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How Can Craigslist Not Be Neutral or Open, But Support Net Neutrality & an Open Internet?

Craig Newmark of Craigslist, a leading net neutrality proponent, posted another strong support of net neutrality on Huffington Post where he shared Consumer Reports definition of net neutrality.

In another tech elite case of "Do as I say, not as I do," it is particularly ironic that Mr. Newmark is publicly championing how important it is for dominant players to not block traffic on the Internet, at the same time, Craigslist, the most dominant online classified ad site in the U.S., is blatantly blocking a new mashup called Flippity and "every single project built on Yahoo Pipes," per TechCrunch's post yesterday:

  • "Craigslist Blocks Yahoo Pipes After Dev Shows Craig His New Mashup." 

Why is the FCC changing its current consensus net neutrality principle #4 that consumers are entitled to competition among service providers, application providers and content providers, to a non-consensus principle in the FCC's Open Internet proposed regulations that consumers are no longer entitled to applications or content competition online?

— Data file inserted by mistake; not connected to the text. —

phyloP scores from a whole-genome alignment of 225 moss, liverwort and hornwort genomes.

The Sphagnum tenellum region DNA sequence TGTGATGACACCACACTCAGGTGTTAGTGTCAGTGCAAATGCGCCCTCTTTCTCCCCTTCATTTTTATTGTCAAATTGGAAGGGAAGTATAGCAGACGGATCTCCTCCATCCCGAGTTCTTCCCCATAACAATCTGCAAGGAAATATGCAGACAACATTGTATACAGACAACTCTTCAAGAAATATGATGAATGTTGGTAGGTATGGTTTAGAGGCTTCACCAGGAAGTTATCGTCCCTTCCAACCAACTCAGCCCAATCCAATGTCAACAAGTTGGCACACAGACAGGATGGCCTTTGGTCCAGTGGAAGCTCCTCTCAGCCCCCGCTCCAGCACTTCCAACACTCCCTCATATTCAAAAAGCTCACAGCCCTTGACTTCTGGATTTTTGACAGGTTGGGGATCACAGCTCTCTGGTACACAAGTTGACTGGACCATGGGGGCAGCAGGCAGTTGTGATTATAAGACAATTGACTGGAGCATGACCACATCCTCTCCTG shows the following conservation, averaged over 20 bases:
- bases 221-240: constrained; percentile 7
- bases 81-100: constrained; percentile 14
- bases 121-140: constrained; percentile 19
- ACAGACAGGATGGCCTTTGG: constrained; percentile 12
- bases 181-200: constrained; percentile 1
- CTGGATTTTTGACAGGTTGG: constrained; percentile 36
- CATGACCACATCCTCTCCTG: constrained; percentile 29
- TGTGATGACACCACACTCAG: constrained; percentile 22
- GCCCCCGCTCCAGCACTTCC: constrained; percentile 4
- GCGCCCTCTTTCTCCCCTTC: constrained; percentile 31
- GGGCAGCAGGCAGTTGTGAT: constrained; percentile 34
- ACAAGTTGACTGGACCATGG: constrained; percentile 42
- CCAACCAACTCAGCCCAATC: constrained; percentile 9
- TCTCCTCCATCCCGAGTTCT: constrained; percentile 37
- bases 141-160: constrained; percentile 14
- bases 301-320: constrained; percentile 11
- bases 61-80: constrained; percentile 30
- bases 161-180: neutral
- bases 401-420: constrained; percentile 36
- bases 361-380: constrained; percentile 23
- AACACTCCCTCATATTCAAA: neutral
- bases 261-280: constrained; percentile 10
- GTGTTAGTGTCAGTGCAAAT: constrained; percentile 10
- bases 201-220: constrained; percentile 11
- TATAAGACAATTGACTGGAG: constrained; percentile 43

• Maybe Mr. Newmark is confident that neither competition nor the FCC will prevent Craigslist from acting non-neutrally or in a closed Internet fashion.  

If neutrality is an important principle for competitive broadband providers, why is it not an equally important principle for dominant applications like Craigslist, Google, eBay and Amazon? 

  • How can net neutrality be a true "principle" when it is applied arbitrarily and capriciously and not fairly and equally?

 

     

 

 

 

 

 

 

Q&A One Pager Debunking Net Neutrality Myths